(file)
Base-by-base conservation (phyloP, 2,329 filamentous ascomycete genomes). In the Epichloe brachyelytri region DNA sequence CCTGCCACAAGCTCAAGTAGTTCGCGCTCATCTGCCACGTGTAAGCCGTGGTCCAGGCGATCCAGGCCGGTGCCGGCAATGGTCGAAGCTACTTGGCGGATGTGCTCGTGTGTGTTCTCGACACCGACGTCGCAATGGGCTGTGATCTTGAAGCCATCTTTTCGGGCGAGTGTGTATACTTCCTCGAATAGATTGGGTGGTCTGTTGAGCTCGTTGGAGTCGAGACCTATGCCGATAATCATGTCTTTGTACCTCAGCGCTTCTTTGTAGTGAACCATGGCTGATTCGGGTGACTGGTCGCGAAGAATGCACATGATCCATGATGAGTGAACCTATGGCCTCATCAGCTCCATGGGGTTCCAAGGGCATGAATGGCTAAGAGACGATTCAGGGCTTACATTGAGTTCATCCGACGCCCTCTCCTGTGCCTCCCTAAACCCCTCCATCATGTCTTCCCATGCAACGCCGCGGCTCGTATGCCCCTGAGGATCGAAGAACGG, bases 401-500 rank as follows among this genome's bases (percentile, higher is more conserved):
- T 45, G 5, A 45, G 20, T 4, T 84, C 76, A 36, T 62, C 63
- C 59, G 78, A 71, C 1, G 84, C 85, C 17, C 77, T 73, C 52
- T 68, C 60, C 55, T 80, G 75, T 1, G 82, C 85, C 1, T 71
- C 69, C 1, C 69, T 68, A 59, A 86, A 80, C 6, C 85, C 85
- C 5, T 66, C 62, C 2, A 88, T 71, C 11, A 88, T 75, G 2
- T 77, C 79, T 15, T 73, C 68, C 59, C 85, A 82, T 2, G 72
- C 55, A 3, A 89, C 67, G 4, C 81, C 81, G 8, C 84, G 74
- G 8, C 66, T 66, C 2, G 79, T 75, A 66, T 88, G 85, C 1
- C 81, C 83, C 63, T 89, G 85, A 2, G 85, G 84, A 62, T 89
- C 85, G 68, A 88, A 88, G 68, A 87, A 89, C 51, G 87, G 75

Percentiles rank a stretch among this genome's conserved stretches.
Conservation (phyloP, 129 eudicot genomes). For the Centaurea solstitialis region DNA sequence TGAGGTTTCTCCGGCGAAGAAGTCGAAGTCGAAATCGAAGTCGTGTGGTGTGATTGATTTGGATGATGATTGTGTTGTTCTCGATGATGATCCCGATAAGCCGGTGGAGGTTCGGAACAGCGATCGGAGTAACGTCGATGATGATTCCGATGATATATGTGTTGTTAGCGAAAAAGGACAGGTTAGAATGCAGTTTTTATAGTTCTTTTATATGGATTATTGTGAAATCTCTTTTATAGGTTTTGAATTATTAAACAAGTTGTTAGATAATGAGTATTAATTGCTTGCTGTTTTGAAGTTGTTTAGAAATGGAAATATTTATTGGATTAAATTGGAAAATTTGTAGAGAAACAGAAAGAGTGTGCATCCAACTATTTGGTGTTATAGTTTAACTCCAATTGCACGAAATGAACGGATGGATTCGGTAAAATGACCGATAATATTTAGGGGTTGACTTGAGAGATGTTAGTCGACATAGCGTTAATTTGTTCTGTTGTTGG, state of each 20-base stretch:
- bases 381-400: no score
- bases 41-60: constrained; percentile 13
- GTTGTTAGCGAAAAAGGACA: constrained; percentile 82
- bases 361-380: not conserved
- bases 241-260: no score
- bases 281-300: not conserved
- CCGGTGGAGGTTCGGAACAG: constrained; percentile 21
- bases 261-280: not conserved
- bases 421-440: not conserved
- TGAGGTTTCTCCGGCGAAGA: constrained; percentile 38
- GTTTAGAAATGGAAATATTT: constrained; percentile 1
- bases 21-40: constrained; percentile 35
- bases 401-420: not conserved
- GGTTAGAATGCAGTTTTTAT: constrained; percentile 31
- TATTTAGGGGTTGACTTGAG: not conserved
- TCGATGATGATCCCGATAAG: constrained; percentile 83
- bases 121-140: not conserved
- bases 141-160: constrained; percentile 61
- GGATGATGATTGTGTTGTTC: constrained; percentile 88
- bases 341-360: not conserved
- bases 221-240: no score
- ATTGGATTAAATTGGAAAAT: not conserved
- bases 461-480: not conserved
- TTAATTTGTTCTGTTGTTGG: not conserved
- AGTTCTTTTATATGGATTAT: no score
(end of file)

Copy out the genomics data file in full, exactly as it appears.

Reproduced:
Base-by-base conservation (phyloP, 2,329 filamentous ascomycete genomes). In the Epichloe brachyelytri region DNA sequence CCTGCCACAAGCTCAAGTAGTTCGCGCTCATCTGCCACGTGTAAGCCGTGGTCCAGGCGATCCAGGCCGGTGCCGGCAATGGTCGAAGCTACTTGGCGGATGTGCTCGTGTGTGTTCTCGACACCGACGTCGCAATGGGCTGTGATCTTGAAGCCATCTTTTCGGGCGAGTGTGTATACTTCCTCGAATAGATTGGGTGGTCTGTTGAGCTCGTTGGAGTCGAGACCTATGCCGATAATCATGTCTTTGTACCTCAGCGCTTCTTTGTAGTGAACCATGGCTGATTCGGGTGACTGGTCGCGAAGAATGCACATGATCCATGATGAGTGAACCTATGGCCTCATCAGCTCCATGGGGTTCCAAGGGCATGAATGGCTAAGAGACGATTCAGGGCTTACATTGAGTTCATCCGACGCCCTCTCCTGTGCCTCCCTAAACCCCTCCATCATGTCTTCCCATGCAACGCCGCGGCTCGTATGCCCCTGAGGATCGAAGAACGG, bases 401-500 rank as follows among this genome's bases (percentile, higher is more conserved):
- T 45, G 5, A 45, G 20, T 4, T 84, C 76, A 36, T 62, C 63
- C 59, G 78, A 71, C 1, G 84, C 85, C 17, C 77, T 73, C 52
- T 68, C 60, C 55, T 80, G 75, T 1, G 82, C 85, C 1, T 71
- C 69, C 1, C 69, T 68, A 59, A 86, A 80, C 6, C 85, C 85
- C 5, T 66, C 62, C 2, A 88, T 71, C 11, A 88, T 75, G 2
- T 77, C 79, T 15, T 73, C 68, C 59, C 85, A 82, T 2, G 72
- C 55, A 3, A 89, C 67, G 4, C 81, C 81, G 8, C 84, G 74
- G 8, C 66, T 66, C 2, G 79, T 75, A 66, T 88, G 85, C 1
- C 81, C 83, C 63, T 89, G 85, A 2, G 85, G 84, A 62, T 89
- C 85, G 68, A 88, A 88, G 68, A 87, A 89, C 51, G 87, G 75

Percentiles rank a stretch among this genome's conserved stretches.
Conservation (phyloP, 129 eudicot genomes). For the Centaurea solstitialis region DNA sequence TGAGGTTTCTCCGGCGAAGAAGTCGAAGTCGAAATCGAAGTCGTGTGGTGTGATTGATTTGGATGATGATTGTGTTGTTCTCGATGATGATCCCGATAAGCCGGTGGAGGTTCGGAACAGCGATCGGAGTAACGTCGATGATGATTCCGATGATATATGTGTTGTTAGCGAAAAAGGACAGGTTAGAATGCAGTTTTTATAGTTCTTTTATATGGATTATTGTGAAATCTCTTTTATAGGTTTTGAATTATTAAACAAGTTGTTAGATAATGAGTATTAATTGCTTGCTGTTTTGAAGTTGTTTAGAAATGGAAATATTTATTGGATTAAATTGGAAAATTTGTAGAGAAACAGAAAGAGTGTGCATCCAACTATTTGGTGTTATAGTTTAACTCCAATTGCACGAAATGAACGGATGGATTCGGTAAAATGACCGATAATATTTAGGGGTTGACTTGAGAGATGTTAGTCGACATAGCGTTAATTTGTTCTGTTGTTGG, state of each 20-base stretch:
- bases 381-400: no score
- bases 41-60: constrained; percentile 13
- GTTGTTAGCGAAAAAGGACA: constrained; percentile 82
- bases 361-380: not conserved
- bases 241-260: no score
- bases 281-300: not conserved
- CCGGTGGAGGTTCGGAACAG: constrained; percentile 21
- bases 261-280: not conserved
- bases 421-440: not conserved
- TGAGGTTTCTCCGGCGAAGA: constrained; percentile 38
- GTTTAGAAATGGAAATATTT: constrained; percentile 1
- bases 21-40: constrained; percentile 35
- bases 401-420: not conserved
- GGTTAGAATGCAGTTTTTAT: constrained; percentile 31
- TATTTAGGGGTTGACTTGAG: not conserved
- TCGATGATGATCCCGATAAG: constrained; percentile 83
- bases 121-140: not conserved
- bases 141-160: constrained; percentile 61
- GGATGATGATTGTGTTGTTC: constrained; percentile 88
- bases 341-360: not conserved
- bases 221-240: no score
- ATTGGATTAAATTGGAAAAT: not conserved
- bases 461-480: not conserved
- TTAATTTGTTCTGTTGTTGG: not conserved
- AGTTCTTTTATATGGATTAT: no score